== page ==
• Electric Zoo – Aug. 30 – Sept. 1
One of two festivals closing out the summer, Electric Zoo is held over Labor Day weekend in New York’s Randall’s Island Park. As the name implies, Electric Zoo features all types of electronic music and has grown rapidly since its start in 2009, winning International Dance Music Awards in 2010, 2011 and 2012. In its four years, the festival has seen some of the genre’s most popular artists including Deadmau5, David Guetta, Skrillex and Avicii.
• Bumbershoot – Aug. 31 – Sept. 2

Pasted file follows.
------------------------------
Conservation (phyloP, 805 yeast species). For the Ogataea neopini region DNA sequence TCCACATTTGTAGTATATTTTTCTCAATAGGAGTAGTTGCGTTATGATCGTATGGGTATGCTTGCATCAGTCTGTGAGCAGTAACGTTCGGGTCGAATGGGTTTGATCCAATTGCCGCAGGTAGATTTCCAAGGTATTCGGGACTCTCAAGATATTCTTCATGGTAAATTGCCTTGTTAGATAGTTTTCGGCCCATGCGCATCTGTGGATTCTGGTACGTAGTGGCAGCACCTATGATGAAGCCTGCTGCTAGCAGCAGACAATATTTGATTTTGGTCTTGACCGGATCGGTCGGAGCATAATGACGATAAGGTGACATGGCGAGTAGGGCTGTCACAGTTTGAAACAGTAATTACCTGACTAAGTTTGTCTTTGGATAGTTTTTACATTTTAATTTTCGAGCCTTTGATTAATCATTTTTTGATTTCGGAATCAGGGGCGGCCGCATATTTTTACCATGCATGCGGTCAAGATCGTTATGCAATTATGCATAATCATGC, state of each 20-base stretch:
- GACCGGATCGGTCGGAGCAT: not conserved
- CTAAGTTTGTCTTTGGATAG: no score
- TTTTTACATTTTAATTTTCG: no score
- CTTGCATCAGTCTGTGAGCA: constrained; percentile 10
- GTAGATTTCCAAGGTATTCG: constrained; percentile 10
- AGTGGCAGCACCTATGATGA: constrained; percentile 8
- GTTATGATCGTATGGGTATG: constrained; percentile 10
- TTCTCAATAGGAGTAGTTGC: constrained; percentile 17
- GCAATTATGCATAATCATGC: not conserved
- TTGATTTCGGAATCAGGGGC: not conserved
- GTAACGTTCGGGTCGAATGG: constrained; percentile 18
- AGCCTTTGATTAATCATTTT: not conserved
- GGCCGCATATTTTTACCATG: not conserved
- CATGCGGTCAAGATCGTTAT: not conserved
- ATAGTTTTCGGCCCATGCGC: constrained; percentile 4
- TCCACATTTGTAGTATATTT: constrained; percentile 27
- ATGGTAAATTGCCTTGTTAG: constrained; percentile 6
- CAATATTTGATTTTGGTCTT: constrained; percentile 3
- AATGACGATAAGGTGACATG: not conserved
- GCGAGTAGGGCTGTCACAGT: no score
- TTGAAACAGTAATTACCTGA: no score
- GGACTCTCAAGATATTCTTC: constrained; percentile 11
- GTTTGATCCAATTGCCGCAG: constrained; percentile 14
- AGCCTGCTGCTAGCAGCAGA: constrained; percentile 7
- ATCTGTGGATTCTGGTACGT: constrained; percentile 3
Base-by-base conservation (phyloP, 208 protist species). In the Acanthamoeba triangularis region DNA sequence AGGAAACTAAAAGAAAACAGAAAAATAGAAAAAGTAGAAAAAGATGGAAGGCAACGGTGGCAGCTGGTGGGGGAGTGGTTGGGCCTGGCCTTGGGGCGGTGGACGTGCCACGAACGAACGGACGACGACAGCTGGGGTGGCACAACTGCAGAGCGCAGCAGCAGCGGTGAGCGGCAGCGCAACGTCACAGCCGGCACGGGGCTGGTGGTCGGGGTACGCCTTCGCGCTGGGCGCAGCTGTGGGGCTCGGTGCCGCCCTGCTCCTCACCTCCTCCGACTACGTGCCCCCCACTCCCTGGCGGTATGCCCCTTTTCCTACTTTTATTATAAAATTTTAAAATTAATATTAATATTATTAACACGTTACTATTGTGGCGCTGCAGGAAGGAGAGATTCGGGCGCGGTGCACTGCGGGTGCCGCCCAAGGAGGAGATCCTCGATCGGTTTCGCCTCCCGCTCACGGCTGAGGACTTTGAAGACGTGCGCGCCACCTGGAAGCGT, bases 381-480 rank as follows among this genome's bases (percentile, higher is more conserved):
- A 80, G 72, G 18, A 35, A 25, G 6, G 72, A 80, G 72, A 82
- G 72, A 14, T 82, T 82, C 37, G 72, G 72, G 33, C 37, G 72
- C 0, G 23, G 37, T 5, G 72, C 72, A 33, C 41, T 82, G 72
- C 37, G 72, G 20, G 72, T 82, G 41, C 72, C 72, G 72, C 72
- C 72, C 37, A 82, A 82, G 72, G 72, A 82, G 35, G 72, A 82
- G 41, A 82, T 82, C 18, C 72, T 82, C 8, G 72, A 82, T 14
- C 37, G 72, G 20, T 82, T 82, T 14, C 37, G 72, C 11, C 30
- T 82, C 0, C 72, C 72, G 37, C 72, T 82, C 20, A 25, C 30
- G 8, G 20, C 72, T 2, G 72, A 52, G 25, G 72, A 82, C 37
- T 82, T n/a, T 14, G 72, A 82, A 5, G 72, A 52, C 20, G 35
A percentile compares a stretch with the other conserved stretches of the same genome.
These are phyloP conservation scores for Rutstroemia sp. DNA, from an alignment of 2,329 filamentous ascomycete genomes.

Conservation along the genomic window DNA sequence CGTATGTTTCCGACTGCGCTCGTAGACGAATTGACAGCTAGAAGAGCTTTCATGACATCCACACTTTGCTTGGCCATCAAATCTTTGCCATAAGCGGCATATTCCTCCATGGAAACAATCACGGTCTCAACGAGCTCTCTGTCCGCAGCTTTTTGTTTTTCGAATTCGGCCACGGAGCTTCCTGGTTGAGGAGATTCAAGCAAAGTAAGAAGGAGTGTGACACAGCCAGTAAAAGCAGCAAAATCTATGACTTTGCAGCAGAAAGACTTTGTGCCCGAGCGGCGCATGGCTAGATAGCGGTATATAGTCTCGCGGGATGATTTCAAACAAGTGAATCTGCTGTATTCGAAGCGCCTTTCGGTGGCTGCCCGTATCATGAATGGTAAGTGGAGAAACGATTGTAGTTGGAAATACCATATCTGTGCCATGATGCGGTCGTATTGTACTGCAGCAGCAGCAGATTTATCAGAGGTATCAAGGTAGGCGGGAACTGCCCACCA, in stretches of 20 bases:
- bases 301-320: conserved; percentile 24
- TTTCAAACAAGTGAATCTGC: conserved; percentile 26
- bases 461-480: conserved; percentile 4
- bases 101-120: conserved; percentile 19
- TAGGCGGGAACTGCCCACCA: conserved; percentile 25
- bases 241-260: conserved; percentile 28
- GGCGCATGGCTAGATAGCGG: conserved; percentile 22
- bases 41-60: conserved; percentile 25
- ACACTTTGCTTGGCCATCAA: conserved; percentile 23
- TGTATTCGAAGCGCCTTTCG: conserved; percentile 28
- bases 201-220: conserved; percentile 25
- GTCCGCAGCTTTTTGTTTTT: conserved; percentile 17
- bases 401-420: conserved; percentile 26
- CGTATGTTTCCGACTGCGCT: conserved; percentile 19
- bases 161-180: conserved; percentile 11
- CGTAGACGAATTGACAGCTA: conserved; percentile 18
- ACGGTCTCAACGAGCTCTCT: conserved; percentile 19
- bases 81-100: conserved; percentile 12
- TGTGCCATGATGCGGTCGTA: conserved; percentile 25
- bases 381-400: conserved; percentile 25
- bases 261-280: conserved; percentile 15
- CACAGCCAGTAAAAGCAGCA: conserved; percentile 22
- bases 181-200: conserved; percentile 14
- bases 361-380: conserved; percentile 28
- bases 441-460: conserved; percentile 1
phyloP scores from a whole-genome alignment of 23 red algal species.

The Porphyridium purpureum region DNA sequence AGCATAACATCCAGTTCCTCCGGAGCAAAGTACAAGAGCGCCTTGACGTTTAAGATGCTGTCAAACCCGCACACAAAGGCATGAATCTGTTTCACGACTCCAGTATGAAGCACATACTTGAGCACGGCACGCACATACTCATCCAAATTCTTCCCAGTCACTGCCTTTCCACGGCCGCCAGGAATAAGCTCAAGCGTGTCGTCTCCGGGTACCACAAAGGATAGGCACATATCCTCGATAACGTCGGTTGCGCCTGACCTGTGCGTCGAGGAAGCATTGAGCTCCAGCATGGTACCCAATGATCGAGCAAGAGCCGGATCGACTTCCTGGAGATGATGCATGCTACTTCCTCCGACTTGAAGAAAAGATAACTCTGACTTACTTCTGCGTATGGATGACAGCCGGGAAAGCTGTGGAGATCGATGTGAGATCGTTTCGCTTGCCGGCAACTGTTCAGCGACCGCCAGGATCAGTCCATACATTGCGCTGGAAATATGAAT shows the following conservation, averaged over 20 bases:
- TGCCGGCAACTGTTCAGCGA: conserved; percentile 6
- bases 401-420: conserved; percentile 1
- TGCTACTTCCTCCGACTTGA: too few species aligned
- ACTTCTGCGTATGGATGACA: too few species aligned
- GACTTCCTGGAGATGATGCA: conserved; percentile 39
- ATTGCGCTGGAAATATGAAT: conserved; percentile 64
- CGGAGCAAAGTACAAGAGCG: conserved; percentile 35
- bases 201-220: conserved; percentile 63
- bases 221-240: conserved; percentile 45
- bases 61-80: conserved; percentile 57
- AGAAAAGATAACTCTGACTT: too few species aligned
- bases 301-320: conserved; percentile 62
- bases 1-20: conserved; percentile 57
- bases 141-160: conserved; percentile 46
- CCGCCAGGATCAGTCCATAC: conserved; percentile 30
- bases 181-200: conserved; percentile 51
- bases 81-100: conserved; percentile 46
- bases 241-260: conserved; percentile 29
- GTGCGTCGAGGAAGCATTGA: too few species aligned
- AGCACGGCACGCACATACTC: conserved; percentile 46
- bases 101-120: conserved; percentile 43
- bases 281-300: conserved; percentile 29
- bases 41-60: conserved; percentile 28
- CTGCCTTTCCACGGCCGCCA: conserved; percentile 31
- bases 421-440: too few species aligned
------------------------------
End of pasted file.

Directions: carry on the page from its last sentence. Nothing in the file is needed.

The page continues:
Seattle’s Bumbershoot — which gets its name for a colloquial term for umbrella, a poke at its host city’s rainy reputation — is held over Labor Day weekend at the 74-acre Seattle Center, in the shadow of the Space Needle. The area’s longest-running festival, Bumbershoot aims to showcase the region’s talent in the arts, with venues for theatre, dance, comedy and other mediums offering performances alongside musical acts. Previous lineups have usually drawn heavily on local talent, including Pacific Northwest favorites Death Cab for Cutie, Modest Mouse and the Decemberists.